Sunday, October 11, 2015


metal_in_microwave - metal_in_microwave.pdf:

by Seth Levinson 8 Stratford Circle Edison, New Jersey 08820 -­‐ 1830 (908) 756 -­‐ 6829

Imagine, you open your microwave oven door, to take out a freshly baked pie, and find the paper pie plate burning fiercely, ignited by the baked crust. Pie crusts brown and paper ignites at the same temperature. You cannot bake or brown in a paper or plastic container that burns or melts at baking and browning temperatures.

You CAN bake a pie and brown food, in a microwave oven, in a metal container. When metal is used in microwave cooking, the results of gas and electric cooking are obtained.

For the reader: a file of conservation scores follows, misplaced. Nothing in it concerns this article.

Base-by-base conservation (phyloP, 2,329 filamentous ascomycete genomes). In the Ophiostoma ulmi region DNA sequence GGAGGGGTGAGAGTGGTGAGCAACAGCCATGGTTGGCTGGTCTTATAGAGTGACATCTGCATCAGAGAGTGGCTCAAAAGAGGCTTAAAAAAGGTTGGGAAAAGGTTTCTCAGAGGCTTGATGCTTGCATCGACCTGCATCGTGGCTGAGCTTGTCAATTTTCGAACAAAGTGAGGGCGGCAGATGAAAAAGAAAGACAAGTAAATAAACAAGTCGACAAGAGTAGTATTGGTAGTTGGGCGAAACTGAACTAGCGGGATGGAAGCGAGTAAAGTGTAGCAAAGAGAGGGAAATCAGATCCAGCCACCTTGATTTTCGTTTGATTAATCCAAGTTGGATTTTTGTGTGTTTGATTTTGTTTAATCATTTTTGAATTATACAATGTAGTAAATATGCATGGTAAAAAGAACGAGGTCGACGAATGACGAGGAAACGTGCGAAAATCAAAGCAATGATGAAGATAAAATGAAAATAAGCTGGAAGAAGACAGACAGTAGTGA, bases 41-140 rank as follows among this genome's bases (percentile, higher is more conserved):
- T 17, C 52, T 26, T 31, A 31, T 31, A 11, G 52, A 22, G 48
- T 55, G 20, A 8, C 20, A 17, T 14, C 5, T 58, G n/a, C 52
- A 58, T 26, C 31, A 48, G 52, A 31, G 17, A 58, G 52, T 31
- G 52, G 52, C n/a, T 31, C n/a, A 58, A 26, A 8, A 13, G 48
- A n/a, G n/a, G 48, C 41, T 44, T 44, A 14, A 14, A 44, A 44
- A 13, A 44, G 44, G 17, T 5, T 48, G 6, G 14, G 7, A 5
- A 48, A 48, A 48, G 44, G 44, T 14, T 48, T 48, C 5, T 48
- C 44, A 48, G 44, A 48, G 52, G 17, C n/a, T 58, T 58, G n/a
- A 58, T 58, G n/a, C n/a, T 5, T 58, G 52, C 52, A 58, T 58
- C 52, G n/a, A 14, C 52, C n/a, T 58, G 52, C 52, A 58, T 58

Neither special food packaging nor special formulation of ingredients are required to cook food when metal is used as part of the cooking container in a microwave oven Some foods that can be cooked in a microwave oven with the aid of metal are cake, two crust pies, cookies, rolls, biscuits, fruit turnovers, pizza pie from scratch, breaded frozen items such as fried chicken and fried shrimp, rare and medium steaks and hamburgers. MICROWAVE COOKING REQUIRES PROPERLY DESIGNED METAL COOKING UTENSILS Properly -­‐ designed, metal cookware uses to its advantage metal's ability to reflect both microwave energy and infrared heat energy off of its surface. Metal's special ability, both to shield the bottom portion of a food from direct microwave radiation and to focus microwave radiation on the top crust of a food can be used to advantage. A metal pie plate is useful, in reflecting infrared energy and microwave ene rgy off of its bottom and side surfaces. When using the metal pie plate a large proportion of either the electric oven's infrared energy or the microwave oven's microwave energy must enter the pie through its crust. Because the majority of energy enters th e pie through the top crust, the top crust browns. Metal can end the undesirable drying of thin peripheral and end portions of meat. Metal is more heat conductive then glass, plastic or paper. Food, heated within metal cookware, designed for microwave coo king, will be more evenly heated. Glass breaks and melts, paper chars and burns, and plastic melts and burns. Burning plastic and burning paper emit noxious fumes. Only metal can cook at the browning temperature required to achieve the browning results exp ected by the consumer.